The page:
Fireweed Academy Principal Kiki Abrahamson has been ready to retire for a couple years, but she was not ready to leave Fireweed, she said. Even now, after she announced her retirement, and celebrated her time at the school with current and former students at a retirement party, Abrahamson plans to come back next year to volunteer.
“I held on because I felt like the job wasn’t done yet,” Abrahamson said. “I wouldn’t be surprised if I spend a lot of time at the school. You can’t take 19 years without coming back and reading with the kids.”
Abrahamson also plans to volunteer at the World Nomad Games in Kyrgyzstan, which is based in the athletic traditions of the Mongolian steppe culture.
Before working at Fireweed Academy, Abrahamson had been involved in a different form of academia. Her first two degrees are bachelors in anthropology and paleontology, and she was travelling through Alaska on a break from school when she hitchhiked a ride with a man who would become her husband. Kiki and Abe Abrahamson settled in North Fork in 1978 and raised three daughters. After her daughters entered elementary school, Abrahamson got her teaching certificate. When the state passed funding for charter schools, she began attending the meetings that would eventually shape Fireweed, where she received her first teaching job.
Abrahamson was the first person hired by Fireweed’s founding board and began working as a half-time aide and half-time teacher, she said. When she started on August 20, 1997, the school had no furniture, no books, and no custodian. The first day of school was August 22, 1997.
Over time, though, Fireweed grew and Abrahamson grew with it. She taught language arts and worked to keep the school true to the founding principles of theme immersion and constructivism – creating learning experiences out of which students to construct meaning. Creativity, self-reliance, accountability and problem solving are some of the principles that Fireweed students take with them.
In 2012, Abrahamson took over the position of principal, though as a result of Fireweed’s unique structure, she still was able to teach during the day as well. Some of her favorite memories of Fireweed involve taking the kids on field trips to Denali, Talkeetna or simply down to Beluga Lake where she showed the kids how methane bubbles in the lake’s ice could be lit on fire.
“I feel like a mother hen when it comes to this school. I fiercely advocate for families and advocate to maintain the vision the founders had for Fireweed,” Abrahamson said.
Despite shifting educational requirements from the state and federal government, Abrahamson helped Fireweed find ways to meet those standards while staying true to its alternative education curriculum that makes the school unique.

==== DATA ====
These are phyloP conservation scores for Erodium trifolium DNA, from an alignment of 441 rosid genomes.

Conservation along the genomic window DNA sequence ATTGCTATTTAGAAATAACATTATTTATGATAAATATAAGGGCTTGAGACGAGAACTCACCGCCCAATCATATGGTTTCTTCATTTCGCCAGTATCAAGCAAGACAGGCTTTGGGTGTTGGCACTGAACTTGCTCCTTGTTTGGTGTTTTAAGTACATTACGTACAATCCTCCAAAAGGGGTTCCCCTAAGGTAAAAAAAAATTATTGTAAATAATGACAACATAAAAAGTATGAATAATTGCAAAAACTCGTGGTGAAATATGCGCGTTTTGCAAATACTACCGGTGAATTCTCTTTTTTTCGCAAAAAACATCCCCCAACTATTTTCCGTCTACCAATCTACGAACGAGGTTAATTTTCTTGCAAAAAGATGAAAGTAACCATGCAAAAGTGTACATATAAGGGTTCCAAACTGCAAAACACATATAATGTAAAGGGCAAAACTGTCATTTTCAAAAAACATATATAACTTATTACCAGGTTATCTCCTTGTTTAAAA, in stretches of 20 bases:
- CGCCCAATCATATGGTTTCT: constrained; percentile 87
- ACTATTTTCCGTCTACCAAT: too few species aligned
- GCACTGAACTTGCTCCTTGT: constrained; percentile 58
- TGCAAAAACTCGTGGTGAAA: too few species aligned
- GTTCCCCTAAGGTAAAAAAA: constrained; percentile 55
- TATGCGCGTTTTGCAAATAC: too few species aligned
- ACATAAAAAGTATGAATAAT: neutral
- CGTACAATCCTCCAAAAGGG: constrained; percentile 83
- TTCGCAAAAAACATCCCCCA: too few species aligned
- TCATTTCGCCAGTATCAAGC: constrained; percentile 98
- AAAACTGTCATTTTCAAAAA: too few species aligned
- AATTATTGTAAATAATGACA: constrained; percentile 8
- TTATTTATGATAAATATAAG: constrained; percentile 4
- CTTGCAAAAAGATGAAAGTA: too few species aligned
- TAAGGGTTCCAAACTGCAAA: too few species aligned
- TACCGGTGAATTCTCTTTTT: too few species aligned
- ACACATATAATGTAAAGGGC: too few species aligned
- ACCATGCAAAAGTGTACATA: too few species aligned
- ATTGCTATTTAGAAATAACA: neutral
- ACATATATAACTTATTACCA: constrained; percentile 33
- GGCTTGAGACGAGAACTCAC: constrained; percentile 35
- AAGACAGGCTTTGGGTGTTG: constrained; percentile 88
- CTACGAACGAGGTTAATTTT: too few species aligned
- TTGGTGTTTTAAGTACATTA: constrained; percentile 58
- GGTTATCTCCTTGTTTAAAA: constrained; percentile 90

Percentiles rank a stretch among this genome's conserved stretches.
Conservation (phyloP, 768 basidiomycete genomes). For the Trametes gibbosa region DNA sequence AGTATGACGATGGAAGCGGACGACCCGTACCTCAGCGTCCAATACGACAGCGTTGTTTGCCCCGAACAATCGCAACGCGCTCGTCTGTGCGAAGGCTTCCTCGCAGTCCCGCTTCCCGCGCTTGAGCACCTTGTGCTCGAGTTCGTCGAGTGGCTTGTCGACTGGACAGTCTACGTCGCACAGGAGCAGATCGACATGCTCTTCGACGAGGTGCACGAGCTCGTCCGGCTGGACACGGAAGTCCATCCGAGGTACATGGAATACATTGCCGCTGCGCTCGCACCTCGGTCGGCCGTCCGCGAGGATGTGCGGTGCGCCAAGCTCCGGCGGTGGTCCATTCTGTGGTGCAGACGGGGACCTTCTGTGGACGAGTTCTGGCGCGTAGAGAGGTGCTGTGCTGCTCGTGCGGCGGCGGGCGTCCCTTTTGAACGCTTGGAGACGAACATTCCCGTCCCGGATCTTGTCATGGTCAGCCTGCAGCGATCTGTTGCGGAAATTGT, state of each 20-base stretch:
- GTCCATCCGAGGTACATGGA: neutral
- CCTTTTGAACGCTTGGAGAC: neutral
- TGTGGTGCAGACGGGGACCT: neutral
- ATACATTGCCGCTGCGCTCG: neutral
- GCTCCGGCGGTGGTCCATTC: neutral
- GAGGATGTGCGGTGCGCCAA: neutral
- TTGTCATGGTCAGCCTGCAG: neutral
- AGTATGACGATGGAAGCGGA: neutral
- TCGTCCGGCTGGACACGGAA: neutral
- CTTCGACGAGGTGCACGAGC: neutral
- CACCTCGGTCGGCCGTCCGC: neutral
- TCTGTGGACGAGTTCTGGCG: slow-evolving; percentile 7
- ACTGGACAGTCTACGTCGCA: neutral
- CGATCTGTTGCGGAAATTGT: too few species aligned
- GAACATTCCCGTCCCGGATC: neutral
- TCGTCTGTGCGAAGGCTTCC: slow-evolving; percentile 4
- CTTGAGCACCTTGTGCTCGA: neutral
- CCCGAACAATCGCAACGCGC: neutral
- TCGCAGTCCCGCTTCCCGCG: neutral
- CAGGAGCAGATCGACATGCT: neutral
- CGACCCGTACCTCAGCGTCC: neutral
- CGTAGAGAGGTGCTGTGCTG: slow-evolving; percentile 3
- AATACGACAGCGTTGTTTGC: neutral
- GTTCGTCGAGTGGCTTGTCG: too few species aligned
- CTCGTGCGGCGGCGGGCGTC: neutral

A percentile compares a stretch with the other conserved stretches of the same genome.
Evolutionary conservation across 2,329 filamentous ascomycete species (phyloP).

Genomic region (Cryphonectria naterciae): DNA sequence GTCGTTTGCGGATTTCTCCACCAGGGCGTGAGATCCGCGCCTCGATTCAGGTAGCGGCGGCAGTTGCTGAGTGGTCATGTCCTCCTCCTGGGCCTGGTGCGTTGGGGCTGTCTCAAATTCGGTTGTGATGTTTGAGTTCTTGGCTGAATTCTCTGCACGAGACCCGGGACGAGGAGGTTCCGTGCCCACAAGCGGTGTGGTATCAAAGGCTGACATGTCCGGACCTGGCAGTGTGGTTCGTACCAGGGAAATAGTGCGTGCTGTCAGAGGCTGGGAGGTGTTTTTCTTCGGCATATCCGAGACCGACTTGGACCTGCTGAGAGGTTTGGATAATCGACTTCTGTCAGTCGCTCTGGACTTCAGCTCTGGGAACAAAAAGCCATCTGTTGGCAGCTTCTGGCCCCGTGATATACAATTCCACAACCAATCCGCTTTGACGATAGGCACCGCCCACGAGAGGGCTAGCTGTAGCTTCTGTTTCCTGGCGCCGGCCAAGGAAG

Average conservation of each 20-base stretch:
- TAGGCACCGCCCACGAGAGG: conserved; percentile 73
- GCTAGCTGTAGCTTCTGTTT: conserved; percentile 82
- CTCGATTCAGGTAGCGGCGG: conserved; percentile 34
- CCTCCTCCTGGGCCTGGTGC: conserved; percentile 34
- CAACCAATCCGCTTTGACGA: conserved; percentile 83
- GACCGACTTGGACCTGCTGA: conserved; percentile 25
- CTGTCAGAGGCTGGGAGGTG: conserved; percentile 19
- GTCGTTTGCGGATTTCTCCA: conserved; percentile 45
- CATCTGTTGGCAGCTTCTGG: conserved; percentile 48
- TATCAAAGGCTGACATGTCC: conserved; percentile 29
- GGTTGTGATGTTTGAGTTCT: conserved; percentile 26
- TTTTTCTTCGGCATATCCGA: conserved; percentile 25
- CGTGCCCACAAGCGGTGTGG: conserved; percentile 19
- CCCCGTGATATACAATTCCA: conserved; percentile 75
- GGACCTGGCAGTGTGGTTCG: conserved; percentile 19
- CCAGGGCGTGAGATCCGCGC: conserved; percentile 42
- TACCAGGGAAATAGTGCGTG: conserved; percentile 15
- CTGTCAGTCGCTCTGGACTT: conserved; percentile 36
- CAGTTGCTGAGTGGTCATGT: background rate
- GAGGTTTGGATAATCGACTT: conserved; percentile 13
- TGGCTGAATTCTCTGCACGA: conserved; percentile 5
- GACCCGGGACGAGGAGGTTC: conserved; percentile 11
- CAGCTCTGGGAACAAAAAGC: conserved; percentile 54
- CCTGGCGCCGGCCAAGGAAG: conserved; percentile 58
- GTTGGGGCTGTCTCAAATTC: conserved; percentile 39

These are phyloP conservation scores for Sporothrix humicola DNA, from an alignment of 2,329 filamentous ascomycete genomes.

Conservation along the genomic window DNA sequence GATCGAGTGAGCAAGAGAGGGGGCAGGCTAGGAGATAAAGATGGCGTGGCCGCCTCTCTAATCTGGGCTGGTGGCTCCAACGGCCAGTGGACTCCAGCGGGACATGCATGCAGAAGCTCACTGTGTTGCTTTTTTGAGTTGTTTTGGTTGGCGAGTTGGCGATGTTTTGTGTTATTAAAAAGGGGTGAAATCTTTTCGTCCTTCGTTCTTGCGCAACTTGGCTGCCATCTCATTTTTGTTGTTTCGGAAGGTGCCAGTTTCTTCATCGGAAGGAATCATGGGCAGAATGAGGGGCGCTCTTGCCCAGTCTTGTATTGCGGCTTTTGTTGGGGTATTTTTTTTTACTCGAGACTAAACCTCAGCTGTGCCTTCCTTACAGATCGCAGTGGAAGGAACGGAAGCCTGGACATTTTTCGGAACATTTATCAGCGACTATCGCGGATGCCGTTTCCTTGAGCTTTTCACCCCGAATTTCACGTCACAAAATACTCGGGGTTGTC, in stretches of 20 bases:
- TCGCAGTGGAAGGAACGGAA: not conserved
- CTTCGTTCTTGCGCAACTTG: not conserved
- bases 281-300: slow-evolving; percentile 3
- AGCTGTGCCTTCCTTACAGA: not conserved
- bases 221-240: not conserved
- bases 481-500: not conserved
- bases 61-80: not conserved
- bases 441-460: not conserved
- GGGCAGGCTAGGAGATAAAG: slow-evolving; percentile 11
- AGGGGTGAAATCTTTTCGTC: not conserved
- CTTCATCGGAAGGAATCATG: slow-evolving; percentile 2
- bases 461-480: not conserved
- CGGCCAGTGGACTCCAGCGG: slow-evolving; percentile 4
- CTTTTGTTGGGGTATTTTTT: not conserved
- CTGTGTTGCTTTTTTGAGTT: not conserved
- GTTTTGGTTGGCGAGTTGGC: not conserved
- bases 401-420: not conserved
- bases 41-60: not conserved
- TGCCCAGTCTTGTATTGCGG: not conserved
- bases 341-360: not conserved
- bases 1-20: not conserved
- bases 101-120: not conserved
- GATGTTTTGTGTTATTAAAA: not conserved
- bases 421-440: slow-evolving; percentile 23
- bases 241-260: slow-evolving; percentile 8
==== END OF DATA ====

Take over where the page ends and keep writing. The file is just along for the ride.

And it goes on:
“With the No Child Left Behind program, we created our own – No Child Left Inside,” Abrahamson said. “Every time we can create an opportunity to get kids in the community, we do. Seeing kids respond, grow, take responsibility for their actions, self-reliance, that’s the most important learner outcome.”
Anna Frost can be reached at email@example.com.
Former Fireweed student dedicates poem to Kiki Abrahamson
Former Fireweed student Maggie Bursch, one of Kiki Abrahamson’s first students who recently graduated from college, presented Abrahamson with this poem at her retirement party on Friday, May 20.
Just Remember What You Taught Me (Happy Graduation/Retirement Kiki)
Take this paper, and pour on to it,
All the stories of all your years
Because they are important child,
And you are important to know them.
Take this paper
And shove it deep into pockets,
Run over rocks and into forests,
Dip it into a tide pool,
Rub it with ferns and alder-wood,
Read of it to the starfish,
Read of it to the tide,
Take this paper
And forget it somewhere,
Crumple it up and make a fire,
Chop it up and blend it with water
Then dip your can’t-stop eager hands into it,
Press it between a bug screen and a friend,
And set it out to dry.
As you wait for it to dry
Bounce a rubber ball,
Put those sticky finders to a keyboard
And write a poem, listen to a story,
Sing all the wrong words to a song and laugh,
Whisper under jackets about what it means to grow up,
Grow up a little, pick up a book,
Maybe even scrape your knee if you’re not careful,
Cry a little,
Dance to tie-dye music,
Draw something gigantic
on the white board.
By this time your paper should be dry,
Peel it up carefully
Take this paper
And hold it up to the light,
Know you made it,
Know you can keep it,
and do with it
exactly what you like.